As I was just saying a few minutes ago, freedom of speech is supposed to be one of the hallmarks of American society. Another one is supposed to be freedom of religion, which has two faced: The government should not foist religion on you (the “no establishment” clause of the First Amendment), and the government should not prohibit you from exercising your religion (the “free exercise” clause). It should also not prohibit you from talking about your religion (the “freedom of speech” clause.
All of these are in trouble in the public schools.
First, Law Professor Eugene Volokh of UCLA reports that Cathy Summa, Principal of Karns Elementary School in Knox County, Tennessee, sent a letter home to parents “reminding” them that students are not allowed to read or discuss the Bible during recess. She did this after interrupting a group of ourth-graders with Bibles, ordering them to put the Bibles away, and singling one of those students out for a special “warning.” Some parents are suing in federal court. (Also linked by Clayton Cramer.)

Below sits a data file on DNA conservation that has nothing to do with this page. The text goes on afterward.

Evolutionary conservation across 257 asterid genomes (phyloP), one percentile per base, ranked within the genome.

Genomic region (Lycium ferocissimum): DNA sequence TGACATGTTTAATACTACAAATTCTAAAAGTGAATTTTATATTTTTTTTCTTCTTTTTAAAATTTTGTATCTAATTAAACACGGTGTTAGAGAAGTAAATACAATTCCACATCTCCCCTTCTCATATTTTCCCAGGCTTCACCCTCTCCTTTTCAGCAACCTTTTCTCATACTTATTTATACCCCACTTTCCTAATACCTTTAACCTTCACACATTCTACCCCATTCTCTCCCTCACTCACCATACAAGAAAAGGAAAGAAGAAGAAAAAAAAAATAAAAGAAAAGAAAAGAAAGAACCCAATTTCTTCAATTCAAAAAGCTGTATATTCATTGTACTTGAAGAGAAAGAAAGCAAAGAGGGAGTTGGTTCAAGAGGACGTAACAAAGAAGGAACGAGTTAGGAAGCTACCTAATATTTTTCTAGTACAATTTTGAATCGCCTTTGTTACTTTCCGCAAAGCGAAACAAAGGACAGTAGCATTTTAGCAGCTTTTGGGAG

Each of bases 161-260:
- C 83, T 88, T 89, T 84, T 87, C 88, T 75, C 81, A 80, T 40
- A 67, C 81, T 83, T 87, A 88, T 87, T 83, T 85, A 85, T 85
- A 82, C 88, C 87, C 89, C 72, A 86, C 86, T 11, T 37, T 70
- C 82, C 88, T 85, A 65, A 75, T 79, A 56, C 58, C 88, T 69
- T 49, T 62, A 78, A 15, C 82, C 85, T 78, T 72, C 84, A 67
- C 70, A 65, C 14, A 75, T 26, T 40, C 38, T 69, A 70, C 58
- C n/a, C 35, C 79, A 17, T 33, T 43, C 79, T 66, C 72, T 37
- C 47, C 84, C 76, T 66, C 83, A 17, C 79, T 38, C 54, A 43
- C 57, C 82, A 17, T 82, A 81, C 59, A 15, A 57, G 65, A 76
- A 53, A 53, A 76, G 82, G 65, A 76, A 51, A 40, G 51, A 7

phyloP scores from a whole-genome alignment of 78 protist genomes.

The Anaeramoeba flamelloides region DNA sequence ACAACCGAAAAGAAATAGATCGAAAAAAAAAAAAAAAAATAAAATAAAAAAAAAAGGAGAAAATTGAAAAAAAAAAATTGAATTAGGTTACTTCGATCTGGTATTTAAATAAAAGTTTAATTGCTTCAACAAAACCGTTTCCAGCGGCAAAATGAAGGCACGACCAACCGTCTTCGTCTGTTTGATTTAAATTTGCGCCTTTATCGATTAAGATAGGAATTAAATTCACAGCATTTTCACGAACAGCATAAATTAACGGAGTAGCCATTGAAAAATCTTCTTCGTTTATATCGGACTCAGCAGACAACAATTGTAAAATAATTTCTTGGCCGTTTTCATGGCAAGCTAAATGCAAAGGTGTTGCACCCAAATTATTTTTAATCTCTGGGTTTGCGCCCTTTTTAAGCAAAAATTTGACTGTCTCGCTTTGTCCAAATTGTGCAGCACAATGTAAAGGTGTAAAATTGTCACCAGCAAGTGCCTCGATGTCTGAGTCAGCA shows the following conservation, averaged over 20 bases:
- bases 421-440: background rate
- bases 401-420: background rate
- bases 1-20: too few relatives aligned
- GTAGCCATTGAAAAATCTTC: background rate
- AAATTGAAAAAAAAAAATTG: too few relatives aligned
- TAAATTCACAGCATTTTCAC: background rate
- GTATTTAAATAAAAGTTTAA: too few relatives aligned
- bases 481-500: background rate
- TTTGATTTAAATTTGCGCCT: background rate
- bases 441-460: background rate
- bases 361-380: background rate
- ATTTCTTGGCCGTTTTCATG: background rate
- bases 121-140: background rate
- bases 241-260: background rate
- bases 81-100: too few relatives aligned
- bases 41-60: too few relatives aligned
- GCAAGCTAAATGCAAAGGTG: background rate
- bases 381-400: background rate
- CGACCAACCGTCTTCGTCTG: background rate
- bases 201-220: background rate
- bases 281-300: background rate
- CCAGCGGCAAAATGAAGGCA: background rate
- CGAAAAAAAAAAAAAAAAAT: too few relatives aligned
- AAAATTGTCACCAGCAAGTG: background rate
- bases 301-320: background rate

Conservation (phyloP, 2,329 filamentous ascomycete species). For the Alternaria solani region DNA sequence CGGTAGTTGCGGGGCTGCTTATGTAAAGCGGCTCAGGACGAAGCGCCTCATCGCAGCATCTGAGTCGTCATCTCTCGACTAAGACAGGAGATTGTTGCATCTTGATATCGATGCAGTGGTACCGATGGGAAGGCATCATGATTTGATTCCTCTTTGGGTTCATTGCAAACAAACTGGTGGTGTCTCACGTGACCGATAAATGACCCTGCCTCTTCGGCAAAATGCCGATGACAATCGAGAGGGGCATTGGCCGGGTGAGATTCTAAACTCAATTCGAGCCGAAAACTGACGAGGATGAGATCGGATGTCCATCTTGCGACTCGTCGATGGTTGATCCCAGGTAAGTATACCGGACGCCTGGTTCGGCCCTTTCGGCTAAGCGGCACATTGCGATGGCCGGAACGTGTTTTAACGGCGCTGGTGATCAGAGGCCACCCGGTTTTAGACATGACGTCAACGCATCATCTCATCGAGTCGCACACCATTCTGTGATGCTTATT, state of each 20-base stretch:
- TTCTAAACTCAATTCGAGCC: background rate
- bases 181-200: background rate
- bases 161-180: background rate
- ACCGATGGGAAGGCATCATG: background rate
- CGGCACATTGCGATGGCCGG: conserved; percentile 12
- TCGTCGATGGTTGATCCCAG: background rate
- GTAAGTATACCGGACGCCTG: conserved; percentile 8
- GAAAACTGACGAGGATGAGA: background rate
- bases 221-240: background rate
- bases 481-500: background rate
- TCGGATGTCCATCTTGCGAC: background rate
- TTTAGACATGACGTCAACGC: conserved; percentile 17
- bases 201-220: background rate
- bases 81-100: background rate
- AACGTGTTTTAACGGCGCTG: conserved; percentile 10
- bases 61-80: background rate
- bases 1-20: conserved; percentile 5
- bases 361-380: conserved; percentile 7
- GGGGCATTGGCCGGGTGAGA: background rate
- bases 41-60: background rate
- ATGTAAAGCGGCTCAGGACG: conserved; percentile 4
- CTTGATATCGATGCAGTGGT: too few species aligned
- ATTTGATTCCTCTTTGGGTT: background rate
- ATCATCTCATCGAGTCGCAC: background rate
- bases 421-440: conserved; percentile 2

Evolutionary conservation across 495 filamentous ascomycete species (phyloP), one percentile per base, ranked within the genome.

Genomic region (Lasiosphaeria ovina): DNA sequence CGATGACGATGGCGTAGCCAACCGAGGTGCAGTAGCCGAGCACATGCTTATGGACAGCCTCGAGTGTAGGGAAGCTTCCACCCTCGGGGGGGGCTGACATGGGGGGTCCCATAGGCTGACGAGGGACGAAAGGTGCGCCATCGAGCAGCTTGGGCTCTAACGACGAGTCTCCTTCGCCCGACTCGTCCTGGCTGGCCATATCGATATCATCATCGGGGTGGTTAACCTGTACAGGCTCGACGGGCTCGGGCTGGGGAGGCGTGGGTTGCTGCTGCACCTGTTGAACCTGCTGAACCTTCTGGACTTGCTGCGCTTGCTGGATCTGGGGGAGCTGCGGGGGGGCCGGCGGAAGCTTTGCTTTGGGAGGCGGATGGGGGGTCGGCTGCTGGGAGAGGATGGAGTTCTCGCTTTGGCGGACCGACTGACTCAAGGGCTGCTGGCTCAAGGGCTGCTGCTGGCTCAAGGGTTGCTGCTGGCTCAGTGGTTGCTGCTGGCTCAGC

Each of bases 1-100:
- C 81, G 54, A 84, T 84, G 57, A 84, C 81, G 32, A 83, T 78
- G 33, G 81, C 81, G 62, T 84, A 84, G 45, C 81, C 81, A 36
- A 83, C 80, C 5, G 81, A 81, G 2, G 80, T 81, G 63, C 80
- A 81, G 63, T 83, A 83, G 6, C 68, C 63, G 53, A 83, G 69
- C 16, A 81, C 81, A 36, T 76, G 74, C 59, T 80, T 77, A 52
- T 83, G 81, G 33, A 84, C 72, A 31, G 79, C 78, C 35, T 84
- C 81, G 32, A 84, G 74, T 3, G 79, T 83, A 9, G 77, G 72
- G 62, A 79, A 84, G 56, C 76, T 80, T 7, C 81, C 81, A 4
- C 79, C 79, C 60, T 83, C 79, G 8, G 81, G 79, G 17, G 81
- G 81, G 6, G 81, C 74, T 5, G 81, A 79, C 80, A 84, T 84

Second, Instructor Michael Shefchik of Victor Valley Community College in Victorville, California gave a student a failing grade (49 out of 100 possible points) on a paper written in an English class, because she she mentioned the G-word. The approved topic for the paper: “Religion and Its Place within the Government.” (No doubt if she had mentioned the “F-word” instead of the “G-word” that would have been well within the bounds of her freedom of speech. These days, you have to keep track of which letters of the alphabet are permitted!) The student’s case is being taken up by the American Center for Law and Justice, a civil-rights organization which is sort of like what the ACLU would be if it supported the free-exercise clause as well as the no-establishment clause.